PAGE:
Rule Number 10: To trade successfully, think like a fundamentalist; trade like a technician. It is imperative that we understand the fundamentals driving a trade, but also that we understand the market’s technicals. When we do, then, and only then, can we or should we, trade.
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Senin, 19 November 2012
Think Like A Fundamentalist Trade Like A Technician – Combining Both Methods' Advantages
I consider myself a technical trader but I do lots of research in the background which also makes me a full-time researcher. I wouldn’t say the non-technical stuff I look for fits the fundamental approach description. I typically am interested in analyzing a trading opportunity from the psychological perspective. I need to know the market capitalization of a company, the country it is operating in and the people running the company. Then I basically try to gauge the price appreciation potential which is highly correlated with the stock’s potential to develop into a ‘story stock’. There is much more to it but for the sake of brevity I’ll leave it at that.
So what to do if you have a background as a fundamental trader, want to improve your results but somehow doubt technical analysis? My recommendation in that case has always been the following: You need to find a way to trade that suits your personality. A stock’s personality needs to match your own. The same applies to the way you trade. The approach you use needs to suit your personality as well. Otherwise you won’t trust your method. This will make trading without hesitation impossible.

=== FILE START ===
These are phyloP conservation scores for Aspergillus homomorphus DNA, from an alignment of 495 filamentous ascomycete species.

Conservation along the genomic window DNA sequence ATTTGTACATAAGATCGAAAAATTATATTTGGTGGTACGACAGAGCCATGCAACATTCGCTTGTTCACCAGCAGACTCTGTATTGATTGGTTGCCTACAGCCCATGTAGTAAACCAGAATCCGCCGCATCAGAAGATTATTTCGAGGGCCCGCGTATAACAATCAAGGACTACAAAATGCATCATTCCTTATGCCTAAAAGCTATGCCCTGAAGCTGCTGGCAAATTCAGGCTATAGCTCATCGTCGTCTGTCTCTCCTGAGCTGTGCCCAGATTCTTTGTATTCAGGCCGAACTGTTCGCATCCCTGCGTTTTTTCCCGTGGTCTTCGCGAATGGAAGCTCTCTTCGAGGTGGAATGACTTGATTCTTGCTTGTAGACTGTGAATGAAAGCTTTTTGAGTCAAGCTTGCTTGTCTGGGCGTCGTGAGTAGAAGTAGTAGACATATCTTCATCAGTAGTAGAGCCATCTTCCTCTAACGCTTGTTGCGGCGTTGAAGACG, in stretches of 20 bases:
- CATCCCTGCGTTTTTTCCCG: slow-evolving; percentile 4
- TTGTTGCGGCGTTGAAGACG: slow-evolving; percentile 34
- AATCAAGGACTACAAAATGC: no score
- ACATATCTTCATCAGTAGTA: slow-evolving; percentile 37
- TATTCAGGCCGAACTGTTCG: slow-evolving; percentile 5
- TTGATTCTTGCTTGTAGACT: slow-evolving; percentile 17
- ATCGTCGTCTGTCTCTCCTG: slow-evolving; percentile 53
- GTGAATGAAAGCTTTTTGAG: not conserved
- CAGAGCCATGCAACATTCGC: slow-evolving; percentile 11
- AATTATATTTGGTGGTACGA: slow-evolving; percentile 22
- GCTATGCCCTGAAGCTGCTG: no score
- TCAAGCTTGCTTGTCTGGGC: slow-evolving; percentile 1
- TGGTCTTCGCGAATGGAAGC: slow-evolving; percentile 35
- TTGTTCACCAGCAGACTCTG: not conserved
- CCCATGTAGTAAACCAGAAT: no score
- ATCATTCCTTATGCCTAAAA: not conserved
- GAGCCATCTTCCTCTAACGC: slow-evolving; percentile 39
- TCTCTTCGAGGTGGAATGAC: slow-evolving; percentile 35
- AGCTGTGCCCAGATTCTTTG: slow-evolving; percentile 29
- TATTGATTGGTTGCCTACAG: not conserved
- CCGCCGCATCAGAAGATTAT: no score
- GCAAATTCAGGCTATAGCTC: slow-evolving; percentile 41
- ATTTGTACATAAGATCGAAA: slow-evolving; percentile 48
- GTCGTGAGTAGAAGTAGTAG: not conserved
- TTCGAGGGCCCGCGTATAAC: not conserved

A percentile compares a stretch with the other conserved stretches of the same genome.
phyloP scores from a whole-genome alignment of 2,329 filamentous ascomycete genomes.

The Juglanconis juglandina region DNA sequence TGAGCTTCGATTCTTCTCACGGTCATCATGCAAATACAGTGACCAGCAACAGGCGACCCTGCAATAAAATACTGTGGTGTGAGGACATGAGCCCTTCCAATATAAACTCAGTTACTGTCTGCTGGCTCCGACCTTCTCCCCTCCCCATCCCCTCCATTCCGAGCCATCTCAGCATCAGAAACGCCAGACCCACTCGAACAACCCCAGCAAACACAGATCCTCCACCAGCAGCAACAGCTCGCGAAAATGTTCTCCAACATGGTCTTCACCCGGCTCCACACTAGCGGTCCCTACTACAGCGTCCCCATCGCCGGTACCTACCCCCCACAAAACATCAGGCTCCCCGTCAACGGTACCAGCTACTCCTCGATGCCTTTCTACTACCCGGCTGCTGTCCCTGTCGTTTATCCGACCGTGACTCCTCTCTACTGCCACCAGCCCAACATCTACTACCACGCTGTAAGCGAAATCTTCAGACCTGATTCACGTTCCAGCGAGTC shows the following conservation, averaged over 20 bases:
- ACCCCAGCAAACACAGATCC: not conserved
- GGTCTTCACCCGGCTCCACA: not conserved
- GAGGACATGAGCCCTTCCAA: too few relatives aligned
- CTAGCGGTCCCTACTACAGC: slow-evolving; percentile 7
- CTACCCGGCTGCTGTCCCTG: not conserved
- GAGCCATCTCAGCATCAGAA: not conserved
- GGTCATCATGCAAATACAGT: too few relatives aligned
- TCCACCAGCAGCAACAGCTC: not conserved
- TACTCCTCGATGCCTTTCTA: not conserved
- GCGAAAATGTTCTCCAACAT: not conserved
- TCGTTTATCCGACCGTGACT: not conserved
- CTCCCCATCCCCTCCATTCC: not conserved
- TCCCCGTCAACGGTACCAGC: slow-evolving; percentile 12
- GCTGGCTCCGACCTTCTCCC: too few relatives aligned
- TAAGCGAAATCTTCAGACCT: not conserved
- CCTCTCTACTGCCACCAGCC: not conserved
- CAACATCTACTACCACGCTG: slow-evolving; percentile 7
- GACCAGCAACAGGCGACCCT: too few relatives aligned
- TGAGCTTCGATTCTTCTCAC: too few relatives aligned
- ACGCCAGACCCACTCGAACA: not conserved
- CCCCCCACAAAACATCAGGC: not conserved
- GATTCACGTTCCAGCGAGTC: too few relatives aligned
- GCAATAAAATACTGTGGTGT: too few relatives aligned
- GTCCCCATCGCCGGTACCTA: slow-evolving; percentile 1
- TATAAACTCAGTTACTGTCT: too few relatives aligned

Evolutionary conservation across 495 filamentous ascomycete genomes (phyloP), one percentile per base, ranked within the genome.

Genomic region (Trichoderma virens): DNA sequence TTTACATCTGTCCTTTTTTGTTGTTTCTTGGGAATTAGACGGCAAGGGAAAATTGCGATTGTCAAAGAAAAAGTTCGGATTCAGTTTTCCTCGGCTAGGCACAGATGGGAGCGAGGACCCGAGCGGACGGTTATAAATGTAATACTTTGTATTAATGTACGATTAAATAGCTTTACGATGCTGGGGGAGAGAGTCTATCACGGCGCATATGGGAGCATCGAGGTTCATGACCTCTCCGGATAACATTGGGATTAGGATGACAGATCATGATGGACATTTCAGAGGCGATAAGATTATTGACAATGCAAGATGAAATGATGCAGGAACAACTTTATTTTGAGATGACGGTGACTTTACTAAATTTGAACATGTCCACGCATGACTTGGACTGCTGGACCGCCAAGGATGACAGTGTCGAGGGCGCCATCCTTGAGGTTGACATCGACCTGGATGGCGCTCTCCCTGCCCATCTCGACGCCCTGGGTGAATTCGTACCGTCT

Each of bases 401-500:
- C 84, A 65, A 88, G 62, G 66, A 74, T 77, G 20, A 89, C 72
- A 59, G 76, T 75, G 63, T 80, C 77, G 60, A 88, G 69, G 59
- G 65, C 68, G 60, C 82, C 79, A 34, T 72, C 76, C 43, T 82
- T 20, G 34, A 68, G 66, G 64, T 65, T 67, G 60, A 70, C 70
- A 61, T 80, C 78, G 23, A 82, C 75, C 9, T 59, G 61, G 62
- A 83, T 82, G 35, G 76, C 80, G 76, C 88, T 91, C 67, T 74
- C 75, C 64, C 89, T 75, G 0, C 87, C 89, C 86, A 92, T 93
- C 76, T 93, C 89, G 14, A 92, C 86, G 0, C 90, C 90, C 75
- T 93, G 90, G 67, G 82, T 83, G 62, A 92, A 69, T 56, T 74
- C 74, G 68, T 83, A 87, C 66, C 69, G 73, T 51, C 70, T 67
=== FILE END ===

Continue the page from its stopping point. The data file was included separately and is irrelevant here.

The solution is simple: Combine both methods. Make a decision regarding the number of stocks you want to hold when fully invested. Then select potential candidates using fundamental aspects exclusively. Assuming you go for a portfolio comprising 10 stocks I would build a pool of 20 – 25 stocks which you would be willing to own based on the fundamental criteria you applied. Now comes the hard part. Forget everything you ‘know’ about these stocks. Going forward strictly stick to technical aspects when it comes to initiating and closing positions.
Some great traders have devised trading rules that are dealing with this topic. The trading maxim I am referring to is part of Dennis Gartman’s Trading Rules.
A similar rule is the famous “trade what you see not what you think”. The essence of both rules is to eliminate hope and to objectively analyze a chart’s message. Simply apply discipline with your entries and exits. Then you repeat the process over and over. The ultimate stage a trader can reach is when trading itself becomes boring. You know what you are doing and you know the odds of specific patterns. You have then reached a stage where you execute trades and are emotionally detached. A stock then is reduced to its ticker symbol.